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There has been talk about a potential fugue / polyphony contest, and since I didn't even know the definition of a fugue until recently, I thought I should prep for the contest by writing a practice piece in fugue style. So here's my (attempt at) fugue. I probably did a whole bunch of things wrong, so I'd appreciate if people could point out all the flaws

Specific issues that I'm aware of include:

- Too many crossing parts that obscure the voices: what to do? Or is the subject I chose a poor candidate for a fugue?

- There are probably a bunch of discordant notes / unresolved leading tones / parallel voices, etc., that should be fixed.

- The ending seems rather abrupt. Any ideas how to improve it?


(P.S. I'm not submitting this to the upcoming contest; this is just a practice piece.)

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Hi Serenity,

Thanks for taking the time to listen to my piece.  I think you misunderstood my intent. The goal here was to challenge myself to write a fugue in the traditional sense of fugue, with all the strictures of structure and harmony. I don't think I did a good job as far as that is concerned, hence that comment about discords. :-P   I'll have you know that I have written highly discordant stuff before, and that I have no fears of discord in the sense you speak of. I think the notion that people are "afraid" of discords is a strawman argument invented by modernist composers who wish to find justification for the path they have chosen. (Not that I'm saying they are somehow "wrong", but there is no need to denigrate others to justify oneself.)

Serenity Laine said:



In the beginning of this post, you say there are a bunch of discordant notes and unresolved leading tones, and asked for suggestions.  I think people are afraid of discords and unresolved tonal anomalies.  I had a dream last night, where snakes and monsters would pop up out of the floor in ordinary public places, out of nowhere, and would appear very terrifying.  But when I awoke, I realized there was nothing at all terrifying about these images.  I wonder if it's the same with discords.  Maybe the discordant notes should remain as they are, or examined, and made even more discordant.  And maybe new discords should be added, deliberately.   It occurs to me that we afraid of and startled by too many things.   There are still White South Africans who are afraid of Black and Brown skin.   Maybe it's similar with chords and structures that are simply unfamiliar to one.   


It's funny that so many people are afraid of spiders, which have eight legs, even as the traditional scale has the octave.  Fewer people are afraid of dogs, cows, horses and cats, which have four legs.  But I think only a few Asian cultures have a four tone scale.  


If you have a few notes that appear discordant somehow, I think it's a good idea to shift them around, and see if you can create a new and original kind of discord. Or perceived discord.  Some people are afraid others will think they supposedly don't know the rules, or made a mistake.  But it's only by knowing the rules that you can make the music deliberately discordant or in accord with traditional methods.  What people perceive as discordant also seems to change from culture to culture.  The more you play with the rules, the more you learn.  It's just an idea.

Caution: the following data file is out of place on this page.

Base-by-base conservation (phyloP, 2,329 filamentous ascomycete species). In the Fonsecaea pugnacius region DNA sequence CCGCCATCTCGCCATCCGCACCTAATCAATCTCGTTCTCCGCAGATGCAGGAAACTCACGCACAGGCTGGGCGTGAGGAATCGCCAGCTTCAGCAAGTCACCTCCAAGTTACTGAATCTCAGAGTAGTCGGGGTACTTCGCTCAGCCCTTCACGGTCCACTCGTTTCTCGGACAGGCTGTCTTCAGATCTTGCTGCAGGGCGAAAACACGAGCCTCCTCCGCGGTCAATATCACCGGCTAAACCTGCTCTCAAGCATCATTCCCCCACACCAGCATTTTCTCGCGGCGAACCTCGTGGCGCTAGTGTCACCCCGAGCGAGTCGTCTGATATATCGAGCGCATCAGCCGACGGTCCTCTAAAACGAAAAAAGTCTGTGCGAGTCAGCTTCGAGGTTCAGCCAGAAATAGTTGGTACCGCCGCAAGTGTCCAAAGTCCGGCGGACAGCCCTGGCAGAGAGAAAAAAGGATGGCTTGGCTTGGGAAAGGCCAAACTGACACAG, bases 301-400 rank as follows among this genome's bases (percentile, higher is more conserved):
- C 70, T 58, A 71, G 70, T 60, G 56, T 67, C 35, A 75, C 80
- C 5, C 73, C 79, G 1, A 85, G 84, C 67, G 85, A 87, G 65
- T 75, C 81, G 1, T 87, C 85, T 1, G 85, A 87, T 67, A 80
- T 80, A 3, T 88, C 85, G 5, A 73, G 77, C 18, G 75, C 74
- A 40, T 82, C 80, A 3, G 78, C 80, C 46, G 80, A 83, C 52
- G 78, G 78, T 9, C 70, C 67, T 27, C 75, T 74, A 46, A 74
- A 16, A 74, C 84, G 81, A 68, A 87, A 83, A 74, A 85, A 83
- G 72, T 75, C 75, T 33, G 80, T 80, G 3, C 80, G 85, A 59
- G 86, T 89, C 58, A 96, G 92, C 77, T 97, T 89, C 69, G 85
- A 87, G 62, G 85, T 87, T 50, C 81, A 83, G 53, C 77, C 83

I'd recommend looking at Hugo Norden's "Foundations Studies in Fugue", and Alfred Mann's "The Study of Fugue"

Both great books for learning the ins and outs of fugue writing. Norden's book is much more succinct, and Mann's is much more in depth with extensive examples from Fux as well.

Both books should be online in PDF form, but you can get the Norden book here:

Hugo Norden - Foundation Studies in Fugue

Hi HS.

I think you get off to a great start.  And the rest i found appealing as well, but i found myself waiting for an episodic/(sequence) break(s) to contrast the busyness. I also agree with Laura that it would benefit to spread out the distance of the voices in places, enabling one to hear more distinctly the individual voices.  

Thanks for posting!

ps.. although i have read thru the books mentioned - Fux, Mann - for me, it was more fruitful to look at Bach - any of the WTC… (Also, the appreciation and love deepens, if one Plays them as well..  Bach leaves his tracks quite clearly for anyone delving into the structure).

Thanks, Lara, Gregorio, for the suggestions.  I was originally going to write off this piece as "lesson learned, do better next time", but perhaps, if it could be improved with relatively minor changes (not that kind of relative minor, har har), I might take a stab at it.

Thanks, Tom, for the book recommendations.  I'll keep them in mind for when I decide to tackle fugue-writing again. :-) For now, though, I'm working on other projects. As for this piece, I kinda like it the way it is, warts and all, so it's unlikely I would make major changes. But next time round, I'll be sure not to write a 2-octave subject again, which I think was one of the biggest blunders I made here. :-P

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